Proverbs 3:5-6 is a familiar passage to many: “Trust in the LORD with all your heart; and lean not on your own understanding. In all your ways acknowledge him, and he shall direct your paths.” Verse 5 is a complementary pair of commands. We are told, positively, to trust the Lord and, negatively, not to trust our own understanding. Those two things are mutually exclusive. In other words, if we trust in the Lord, we cannot also depend upon our own ability to understand everything God is doing.
First Corinthians 13:12 says, “For now we see in a mirror dimly, but then face to face. Now I know in part; then I shall know fully, even as I have been fully known.” We only see part of the picture God is painting. If we are to truly trust Him, we have to let go of our pride, our programs, and our plans. Even the best-laid human plans cannot begin to approach the magnificent sagacity of God’s plan. “For the foolishness of God is wiser than human wisdom” (1 Corinthians 1:25).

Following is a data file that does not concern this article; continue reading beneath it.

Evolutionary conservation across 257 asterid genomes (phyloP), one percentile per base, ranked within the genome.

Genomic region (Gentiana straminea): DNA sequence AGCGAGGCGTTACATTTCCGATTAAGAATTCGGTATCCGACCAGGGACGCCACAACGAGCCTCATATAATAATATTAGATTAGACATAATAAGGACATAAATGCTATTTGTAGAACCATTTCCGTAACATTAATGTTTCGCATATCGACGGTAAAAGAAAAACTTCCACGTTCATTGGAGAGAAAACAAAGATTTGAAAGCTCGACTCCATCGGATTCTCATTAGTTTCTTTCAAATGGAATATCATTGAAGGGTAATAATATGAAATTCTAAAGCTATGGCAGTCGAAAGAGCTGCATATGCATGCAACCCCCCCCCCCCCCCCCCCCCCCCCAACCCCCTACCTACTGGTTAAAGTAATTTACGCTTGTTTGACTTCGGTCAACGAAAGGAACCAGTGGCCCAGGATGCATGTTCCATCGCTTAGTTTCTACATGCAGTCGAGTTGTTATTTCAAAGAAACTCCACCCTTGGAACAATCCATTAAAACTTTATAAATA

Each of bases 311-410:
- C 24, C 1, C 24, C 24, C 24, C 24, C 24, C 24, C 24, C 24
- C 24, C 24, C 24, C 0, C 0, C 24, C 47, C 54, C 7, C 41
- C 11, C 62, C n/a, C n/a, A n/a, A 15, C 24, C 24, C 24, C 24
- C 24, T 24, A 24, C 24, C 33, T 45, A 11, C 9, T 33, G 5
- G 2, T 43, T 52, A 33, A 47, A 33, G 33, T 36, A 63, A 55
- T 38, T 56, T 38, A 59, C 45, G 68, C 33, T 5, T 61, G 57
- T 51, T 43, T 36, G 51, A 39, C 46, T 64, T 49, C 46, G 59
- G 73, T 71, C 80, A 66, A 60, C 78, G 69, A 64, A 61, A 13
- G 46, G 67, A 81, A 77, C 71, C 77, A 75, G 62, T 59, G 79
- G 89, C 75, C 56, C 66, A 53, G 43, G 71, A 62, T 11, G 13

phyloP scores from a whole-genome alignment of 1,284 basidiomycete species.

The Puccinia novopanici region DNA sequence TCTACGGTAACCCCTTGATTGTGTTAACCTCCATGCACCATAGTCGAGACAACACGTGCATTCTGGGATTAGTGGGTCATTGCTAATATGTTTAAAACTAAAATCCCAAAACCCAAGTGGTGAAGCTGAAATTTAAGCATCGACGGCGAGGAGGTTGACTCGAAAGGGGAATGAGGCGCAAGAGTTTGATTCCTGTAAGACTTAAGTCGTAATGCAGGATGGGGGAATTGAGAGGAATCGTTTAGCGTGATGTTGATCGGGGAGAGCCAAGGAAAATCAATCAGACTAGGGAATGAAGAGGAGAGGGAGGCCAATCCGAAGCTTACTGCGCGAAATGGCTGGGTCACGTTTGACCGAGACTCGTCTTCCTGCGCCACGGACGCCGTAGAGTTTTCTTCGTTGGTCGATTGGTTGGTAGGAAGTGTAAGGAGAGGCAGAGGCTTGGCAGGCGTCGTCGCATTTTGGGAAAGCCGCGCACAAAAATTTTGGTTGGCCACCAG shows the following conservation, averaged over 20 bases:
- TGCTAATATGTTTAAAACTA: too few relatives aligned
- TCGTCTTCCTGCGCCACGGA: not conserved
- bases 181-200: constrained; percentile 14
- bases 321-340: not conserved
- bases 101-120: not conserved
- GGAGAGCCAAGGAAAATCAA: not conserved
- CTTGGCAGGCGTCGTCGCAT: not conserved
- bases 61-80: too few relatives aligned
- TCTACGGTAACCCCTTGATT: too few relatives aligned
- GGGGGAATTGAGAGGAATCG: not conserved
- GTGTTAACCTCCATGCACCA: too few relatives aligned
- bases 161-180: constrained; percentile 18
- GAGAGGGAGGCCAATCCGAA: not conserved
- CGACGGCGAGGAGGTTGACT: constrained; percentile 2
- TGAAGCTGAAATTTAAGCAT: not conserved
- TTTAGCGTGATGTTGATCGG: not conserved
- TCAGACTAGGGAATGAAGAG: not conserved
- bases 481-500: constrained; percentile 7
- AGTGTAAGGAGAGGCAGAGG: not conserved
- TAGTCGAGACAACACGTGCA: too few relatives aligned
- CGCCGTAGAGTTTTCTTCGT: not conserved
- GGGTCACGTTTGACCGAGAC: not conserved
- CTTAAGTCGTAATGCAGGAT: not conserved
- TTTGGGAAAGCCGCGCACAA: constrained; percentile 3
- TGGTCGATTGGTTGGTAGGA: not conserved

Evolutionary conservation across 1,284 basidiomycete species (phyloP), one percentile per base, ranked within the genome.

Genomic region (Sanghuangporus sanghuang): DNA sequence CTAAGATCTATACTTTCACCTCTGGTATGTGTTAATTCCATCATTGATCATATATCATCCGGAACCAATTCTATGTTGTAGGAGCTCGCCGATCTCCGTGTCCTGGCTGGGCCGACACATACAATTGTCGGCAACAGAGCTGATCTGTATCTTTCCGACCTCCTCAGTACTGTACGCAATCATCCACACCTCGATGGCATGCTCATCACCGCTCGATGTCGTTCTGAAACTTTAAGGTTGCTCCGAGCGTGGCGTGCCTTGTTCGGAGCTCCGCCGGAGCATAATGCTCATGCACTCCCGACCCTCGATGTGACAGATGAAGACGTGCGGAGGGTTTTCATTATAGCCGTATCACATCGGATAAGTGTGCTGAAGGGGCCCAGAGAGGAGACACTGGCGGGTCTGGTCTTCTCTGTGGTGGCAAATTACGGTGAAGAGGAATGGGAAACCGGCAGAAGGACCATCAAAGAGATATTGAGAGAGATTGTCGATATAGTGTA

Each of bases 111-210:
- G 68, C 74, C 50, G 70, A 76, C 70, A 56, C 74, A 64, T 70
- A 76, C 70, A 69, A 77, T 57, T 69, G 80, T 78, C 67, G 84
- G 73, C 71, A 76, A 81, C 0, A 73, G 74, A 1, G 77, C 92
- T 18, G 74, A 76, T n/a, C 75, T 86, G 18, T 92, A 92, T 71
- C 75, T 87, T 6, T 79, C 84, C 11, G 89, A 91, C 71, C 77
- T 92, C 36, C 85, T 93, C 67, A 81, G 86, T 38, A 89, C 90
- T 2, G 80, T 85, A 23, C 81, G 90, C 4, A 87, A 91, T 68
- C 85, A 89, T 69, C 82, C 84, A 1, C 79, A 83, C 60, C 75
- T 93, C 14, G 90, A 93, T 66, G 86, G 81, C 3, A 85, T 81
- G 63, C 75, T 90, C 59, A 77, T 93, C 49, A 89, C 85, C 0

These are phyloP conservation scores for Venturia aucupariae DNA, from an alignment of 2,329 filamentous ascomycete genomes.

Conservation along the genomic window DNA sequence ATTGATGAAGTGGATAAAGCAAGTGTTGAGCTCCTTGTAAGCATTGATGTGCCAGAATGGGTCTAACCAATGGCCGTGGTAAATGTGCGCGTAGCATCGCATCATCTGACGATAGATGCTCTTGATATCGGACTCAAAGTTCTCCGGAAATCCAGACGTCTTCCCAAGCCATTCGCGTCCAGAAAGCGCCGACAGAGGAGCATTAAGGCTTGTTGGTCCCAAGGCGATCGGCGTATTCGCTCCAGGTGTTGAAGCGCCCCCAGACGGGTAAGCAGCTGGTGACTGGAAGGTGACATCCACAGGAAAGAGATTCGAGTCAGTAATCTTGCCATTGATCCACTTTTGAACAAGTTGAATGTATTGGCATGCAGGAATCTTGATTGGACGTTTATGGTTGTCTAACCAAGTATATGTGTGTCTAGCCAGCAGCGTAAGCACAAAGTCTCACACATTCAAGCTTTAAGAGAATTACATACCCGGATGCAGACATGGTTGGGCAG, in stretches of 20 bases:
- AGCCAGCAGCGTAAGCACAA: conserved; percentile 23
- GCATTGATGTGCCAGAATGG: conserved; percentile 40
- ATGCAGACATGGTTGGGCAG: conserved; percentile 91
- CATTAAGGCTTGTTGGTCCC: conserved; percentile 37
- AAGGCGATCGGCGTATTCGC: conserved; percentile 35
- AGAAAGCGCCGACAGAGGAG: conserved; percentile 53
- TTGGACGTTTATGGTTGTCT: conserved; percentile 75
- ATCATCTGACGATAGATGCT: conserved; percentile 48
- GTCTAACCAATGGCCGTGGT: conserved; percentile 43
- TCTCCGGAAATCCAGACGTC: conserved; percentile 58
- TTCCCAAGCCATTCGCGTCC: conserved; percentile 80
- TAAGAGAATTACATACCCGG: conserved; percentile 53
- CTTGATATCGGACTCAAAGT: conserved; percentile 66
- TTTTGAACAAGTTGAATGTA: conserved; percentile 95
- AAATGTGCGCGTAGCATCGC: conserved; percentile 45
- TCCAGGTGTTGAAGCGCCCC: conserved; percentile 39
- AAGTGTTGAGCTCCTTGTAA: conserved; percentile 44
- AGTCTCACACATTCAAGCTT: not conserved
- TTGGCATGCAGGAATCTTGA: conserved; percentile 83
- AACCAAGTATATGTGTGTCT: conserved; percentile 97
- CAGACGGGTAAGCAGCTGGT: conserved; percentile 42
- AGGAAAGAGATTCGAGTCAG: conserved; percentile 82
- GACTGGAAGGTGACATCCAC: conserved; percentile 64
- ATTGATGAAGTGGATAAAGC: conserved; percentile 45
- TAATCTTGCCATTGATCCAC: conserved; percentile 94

Most of us have a desperate desire to understand, but in so many areas we must acknowledge that we cannot understand. We must approve of God’s ways, even when we can’t comprehend them. Isaiah 55:8-9 tells us why we often don’t understand what God is doing: “‘For my thoughts are not your thoughts, neither are your ways my ways,’ declares the Lord. ‘For as the heavens are higher than the earth, so are my ways higher than your ways and my thoughts than your thoughts.'” God sees the whole picture, while we only see our tiny corner of it. To trust in the Lord with all our heart means we can’t place our own right to understand above His right to direct our lives the way He sees fit. When we insist on God always making sense to our finite minds, we are setting ourselves up for spiritual trouble.